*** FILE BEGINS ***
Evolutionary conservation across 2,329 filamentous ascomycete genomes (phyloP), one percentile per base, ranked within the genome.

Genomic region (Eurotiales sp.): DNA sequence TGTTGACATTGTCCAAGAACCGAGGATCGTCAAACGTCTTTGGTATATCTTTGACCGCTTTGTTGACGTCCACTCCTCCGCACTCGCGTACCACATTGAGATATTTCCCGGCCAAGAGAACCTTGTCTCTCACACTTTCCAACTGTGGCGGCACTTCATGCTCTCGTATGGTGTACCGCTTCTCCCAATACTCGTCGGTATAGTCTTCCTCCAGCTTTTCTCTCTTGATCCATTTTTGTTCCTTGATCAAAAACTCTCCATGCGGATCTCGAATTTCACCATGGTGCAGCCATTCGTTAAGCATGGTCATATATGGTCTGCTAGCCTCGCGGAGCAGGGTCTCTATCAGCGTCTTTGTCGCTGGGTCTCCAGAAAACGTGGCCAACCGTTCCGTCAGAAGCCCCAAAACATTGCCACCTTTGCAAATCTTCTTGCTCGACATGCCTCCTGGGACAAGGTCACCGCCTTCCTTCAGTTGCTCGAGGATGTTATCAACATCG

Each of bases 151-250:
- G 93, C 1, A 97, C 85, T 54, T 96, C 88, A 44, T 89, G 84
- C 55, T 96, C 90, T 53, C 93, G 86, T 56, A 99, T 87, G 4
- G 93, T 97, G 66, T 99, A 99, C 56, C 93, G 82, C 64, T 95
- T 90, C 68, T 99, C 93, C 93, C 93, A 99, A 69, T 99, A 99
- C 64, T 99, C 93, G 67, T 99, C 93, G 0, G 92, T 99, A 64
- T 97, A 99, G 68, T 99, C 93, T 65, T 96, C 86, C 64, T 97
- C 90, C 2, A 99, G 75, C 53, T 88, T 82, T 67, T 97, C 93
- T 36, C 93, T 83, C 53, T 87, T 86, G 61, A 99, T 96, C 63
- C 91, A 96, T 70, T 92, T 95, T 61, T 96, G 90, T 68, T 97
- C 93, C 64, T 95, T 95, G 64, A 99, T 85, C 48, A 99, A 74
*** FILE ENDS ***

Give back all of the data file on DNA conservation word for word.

Evolutionary conservation across 2,329 filamentous ascomycete genomes (phyloP), one percentile per base, ranked within the genome.

Genomic region (Eurotiales sp.): DNA sequence TGTTGACATTGTCCAAGAACCGAGGATCGTCAAACGTCTTTGGTATATCTTTGACCGCTTTGTTGACGTCCACTCCTCCGCACTCGCGTACCACATTGAGATATTTCCCGGCCAAGAGAACCTTGTCTCTCACACTTTCCAACTGTGGCGGCACTTCATGCTCTCGTATGGTGTACCGCTTCTCCCAATACTCGTCGGTATAGTCTTCCTCCAGCTTTTCTCTCTTGATCCATTTTTGTTCCTTGATCAAAAACTCTCCATGCGGATCTCGAATTTCACCATGGTGCAGCCATTCGTTAAGCATGGTCATATATGGTCTGCTAGCCTCGCGGAGCAGGGTCTCTATCAGCGTCTTTGTCGCTGGGTCTCCAGAAAACGTGGCCAACCGTTCCGTCAGAAGCCCCAAAACATTGCCACCTTTGCAAATCTTCTTGCTCGACATGCCTCCTGGGACAAGGTCACCGCCTTCCTTCAGTTGCTCGAGGATGTTATCAACATCG

Each of bases 151-250:
- G 93, C 1, A 97, C 85, T 54, T 96, C 88, A 44, T 89, G 84
- C 55, T 96, C 90, T 53, C 93, G 86, T 56, A 99, T 87, G 4
- G 93, T 97, G 66, T 99, A 99, C 56, C 93, G 82, C 64, T 95
- T 90, C 68, T 99, C 93, C 93, C 93, A 99, A 69, T 99, A 99
- C 64, T 99, C 93, G 67, T 99, C 93, G 0, G 92, T 99, A 64
- T 97, A 99, G 68, T 99, C 93, T 65, T 96, C 86, C 64, T 97
- C 90, C 2, A 99, G 75, C 53, T 88, T 82, T 67, T 97, C 93
- T 36, C 93, T 83, C 53, T 87, T 86, G 61, A 99, T 96, C 63
- C 91, A 96, T 70, T 92, T 95, T 61, T 96, G 90, T 68, T 97
- C 93, C 64, T 95, T 95, G 64, A 99, T 85, C 48, A 99, A 74